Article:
(Reuters) - Biogen Idec Inc said on Thursday that a late-stage clinical trial of an experimental multiple sclerosis treatment showed it to be safe and effective in cutting the annual rate of relapse in patients with the autoimmune disease.
The injectable treatment, peginterferon beta-1a, also known as Peg-Avonex, is designed to reduce the dosing schedule typical of standard interferon drugs such as Biogen’s own Avonex, as it is designed to last longer in the body.
Biogen said the results “support peginterferon beta-1a as a potential treatment dosed every two weeks or every four weeks for relapsing-remitting multiple sclerosis.”
The company said fewer patients relapsed on an every two-week dosing schedule than those on an every four-week schedule in the trial. The study included more than 1,500 patients with relapsing-remitting multiple sclerosis.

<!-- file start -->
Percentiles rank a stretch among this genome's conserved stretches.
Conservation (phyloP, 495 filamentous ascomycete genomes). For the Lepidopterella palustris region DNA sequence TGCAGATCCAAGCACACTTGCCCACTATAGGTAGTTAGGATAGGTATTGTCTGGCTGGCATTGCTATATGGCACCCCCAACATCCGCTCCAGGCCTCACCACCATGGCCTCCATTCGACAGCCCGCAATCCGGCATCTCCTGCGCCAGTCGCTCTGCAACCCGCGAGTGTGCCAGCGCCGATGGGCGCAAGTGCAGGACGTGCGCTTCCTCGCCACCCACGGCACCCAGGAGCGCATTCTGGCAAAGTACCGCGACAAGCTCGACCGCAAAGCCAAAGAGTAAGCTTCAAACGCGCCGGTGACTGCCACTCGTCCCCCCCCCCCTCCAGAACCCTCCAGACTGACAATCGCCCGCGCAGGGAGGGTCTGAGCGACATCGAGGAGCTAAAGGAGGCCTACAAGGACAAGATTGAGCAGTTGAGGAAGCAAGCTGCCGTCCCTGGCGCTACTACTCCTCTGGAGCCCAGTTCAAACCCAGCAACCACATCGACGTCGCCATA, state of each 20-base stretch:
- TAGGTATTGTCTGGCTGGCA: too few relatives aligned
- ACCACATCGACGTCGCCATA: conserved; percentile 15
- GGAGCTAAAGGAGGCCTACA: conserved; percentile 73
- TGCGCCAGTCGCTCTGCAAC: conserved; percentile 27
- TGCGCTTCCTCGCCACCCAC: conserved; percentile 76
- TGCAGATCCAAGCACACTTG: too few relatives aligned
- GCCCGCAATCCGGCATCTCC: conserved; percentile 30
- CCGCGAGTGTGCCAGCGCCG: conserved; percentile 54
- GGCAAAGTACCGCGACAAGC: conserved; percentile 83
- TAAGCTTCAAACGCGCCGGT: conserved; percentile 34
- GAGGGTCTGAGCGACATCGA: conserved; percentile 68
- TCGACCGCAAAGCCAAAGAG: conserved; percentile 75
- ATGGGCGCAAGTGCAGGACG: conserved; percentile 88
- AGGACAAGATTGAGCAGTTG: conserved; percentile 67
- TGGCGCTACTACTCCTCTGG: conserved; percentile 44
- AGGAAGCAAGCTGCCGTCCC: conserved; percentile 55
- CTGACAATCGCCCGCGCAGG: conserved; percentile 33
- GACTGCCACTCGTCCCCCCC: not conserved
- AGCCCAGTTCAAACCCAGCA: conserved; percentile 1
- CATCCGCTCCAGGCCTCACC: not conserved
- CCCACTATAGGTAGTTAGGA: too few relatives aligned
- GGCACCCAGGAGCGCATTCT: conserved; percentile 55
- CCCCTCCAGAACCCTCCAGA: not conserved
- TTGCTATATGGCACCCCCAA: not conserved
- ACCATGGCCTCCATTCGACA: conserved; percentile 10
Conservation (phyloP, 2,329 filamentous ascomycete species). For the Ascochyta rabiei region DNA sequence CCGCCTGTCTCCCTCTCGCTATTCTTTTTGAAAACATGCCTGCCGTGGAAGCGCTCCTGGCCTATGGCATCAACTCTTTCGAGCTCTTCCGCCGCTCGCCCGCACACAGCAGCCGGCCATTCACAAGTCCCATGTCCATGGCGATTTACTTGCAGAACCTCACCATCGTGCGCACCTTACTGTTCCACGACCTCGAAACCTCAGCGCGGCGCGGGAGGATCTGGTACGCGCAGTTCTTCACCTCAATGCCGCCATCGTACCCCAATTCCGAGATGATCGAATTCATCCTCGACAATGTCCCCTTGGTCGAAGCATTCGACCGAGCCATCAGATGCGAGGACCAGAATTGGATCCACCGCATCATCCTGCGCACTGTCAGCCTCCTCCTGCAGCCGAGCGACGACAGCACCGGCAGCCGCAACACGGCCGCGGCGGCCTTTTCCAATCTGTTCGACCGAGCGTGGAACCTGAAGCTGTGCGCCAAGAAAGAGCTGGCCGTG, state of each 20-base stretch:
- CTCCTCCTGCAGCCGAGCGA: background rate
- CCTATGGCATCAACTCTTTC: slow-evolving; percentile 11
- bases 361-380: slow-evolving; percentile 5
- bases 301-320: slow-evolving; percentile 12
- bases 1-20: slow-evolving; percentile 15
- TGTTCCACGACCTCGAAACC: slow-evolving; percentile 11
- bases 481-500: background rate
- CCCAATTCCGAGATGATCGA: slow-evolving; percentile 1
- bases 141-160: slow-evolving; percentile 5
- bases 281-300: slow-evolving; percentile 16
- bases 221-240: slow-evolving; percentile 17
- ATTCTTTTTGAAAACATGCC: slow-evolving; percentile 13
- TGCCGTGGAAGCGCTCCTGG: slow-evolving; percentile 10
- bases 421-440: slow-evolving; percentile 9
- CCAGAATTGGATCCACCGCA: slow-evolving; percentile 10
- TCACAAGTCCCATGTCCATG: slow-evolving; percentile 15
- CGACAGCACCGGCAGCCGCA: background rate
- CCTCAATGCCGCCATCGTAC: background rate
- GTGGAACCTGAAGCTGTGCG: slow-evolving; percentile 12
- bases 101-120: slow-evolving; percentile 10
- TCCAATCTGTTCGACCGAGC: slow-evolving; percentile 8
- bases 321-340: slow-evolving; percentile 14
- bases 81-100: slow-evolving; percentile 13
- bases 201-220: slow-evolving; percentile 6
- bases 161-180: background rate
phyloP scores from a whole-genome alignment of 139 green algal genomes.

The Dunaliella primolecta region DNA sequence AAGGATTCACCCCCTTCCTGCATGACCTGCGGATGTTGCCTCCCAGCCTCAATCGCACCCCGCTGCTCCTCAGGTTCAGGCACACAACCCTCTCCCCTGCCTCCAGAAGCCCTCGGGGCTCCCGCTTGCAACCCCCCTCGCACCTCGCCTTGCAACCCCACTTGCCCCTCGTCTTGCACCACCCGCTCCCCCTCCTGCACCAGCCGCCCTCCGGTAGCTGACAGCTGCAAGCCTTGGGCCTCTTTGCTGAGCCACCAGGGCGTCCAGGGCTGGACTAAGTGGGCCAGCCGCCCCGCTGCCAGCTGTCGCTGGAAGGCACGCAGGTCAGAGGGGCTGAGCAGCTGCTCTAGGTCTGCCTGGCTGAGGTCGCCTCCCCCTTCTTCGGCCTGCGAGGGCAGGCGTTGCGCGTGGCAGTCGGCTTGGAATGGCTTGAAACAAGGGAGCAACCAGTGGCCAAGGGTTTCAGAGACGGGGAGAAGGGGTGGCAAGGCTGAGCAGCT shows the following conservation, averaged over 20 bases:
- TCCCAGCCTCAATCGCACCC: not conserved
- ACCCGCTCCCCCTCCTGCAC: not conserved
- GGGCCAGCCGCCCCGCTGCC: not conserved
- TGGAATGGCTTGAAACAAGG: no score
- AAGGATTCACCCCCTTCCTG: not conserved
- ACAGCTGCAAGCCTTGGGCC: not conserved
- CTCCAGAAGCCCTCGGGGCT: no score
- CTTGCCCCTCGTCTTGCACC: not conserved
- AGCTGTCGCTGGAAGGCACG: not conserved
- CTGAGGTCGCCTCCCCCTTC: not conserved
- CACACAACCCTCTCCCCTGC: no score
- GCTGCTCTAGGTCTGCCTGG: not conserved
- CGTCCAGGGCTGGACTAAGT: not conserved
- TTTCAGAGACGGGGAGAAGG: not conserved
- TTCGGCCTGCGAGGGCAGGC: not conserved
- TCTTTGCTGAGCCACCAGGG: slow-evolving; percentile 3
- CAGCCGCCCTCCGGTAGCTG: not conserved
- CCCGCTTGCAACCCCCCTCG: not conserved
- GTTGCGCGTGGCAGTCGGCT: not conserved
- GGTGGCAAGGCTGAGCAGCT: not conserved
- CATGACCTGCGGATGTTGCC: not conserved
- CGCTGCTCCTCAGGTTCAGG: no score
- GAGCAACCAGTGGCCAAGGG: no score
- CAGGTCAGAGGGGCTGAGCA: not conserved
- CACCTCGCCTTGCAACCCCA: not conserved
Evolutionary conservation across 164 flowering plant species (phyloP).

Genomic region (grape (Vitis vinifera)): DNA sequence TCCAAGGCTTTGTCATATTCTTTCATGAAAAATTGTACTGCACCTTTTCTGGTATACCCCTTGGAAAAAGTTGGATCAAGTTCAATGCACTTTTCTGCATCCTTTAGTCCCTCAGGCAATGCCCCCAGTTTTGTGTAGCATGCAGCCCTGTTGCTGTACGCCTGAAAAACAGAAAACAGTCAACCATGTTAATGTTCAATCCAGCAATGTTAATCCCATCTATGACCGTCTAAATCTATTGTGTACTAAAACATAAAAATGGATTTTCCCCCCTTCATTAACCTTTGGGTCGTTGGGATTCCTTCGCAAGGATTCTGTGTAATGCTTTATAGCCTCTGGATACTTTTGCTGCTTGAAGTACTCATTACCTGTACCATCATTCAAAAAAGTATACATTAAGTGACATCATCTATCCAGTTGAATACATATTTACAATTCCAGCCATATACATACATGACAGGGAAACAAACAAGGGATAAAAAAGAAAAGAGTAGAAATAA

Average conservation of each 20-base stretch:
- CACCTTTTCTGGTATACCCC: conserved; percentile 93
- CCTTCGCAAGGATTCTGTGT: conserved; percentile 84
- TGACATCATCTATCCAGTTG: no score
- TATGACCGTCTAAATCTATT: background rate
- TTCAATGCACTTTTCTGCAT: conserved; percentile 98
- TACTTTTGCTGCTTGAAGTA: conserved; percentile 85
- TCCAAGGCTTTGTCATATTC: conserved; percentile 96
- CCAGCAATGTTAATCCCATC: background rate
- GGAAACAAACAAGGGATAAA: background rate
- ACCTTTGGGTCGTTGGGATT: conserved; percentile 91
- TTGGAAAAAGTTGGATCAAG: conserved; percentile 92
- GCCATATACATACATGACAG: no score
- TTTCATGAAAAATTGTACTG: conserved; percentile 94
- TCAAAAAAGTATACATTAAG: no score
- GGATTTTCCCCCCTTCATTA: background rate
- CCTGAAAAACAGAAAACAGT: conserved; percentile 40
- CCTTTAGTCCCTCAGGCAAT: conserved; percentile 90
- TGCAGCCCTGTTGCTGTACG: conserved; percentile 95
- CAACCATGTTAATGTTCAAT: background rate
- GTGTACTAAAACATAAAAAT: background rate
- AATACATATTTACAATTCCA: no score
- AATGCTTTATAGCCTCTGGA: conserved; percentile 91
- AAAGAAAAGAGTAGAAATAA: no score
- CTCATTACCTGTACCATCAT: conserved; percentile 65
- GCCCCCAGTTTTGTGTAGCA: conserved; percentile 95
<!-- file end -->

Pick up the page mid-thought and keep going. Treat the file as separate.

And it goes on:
Both schedules of use worked at about the same rate to reduce the progression of disability with MS, an autoimmune disease that affects the brain and spinal cord, the company said.
Still, analysts are mainly focused on another multiple sclerosis drug in development by Biogen, BG-12, a pill that some expect could become the leading treatment for the disease.
David Ferreiro, an analyst at Oppenheimer, said in a research report that he expects peak sales of Peg-Avonex of around $830 million a year.
“We see the drug’s convenience benefit as modest and expect a diminishing injectables market in the advent of BG-12, an oral with stronger efficacy than injectables,” he said.
Biogen said it plans to submit the drug for approval in 2013 and Mark Schoenebaum, a research analyst at ISI Group, said in a note that he expects approval in 2014.
Reporting By Caroline Humer; Editing by Nick Zieminski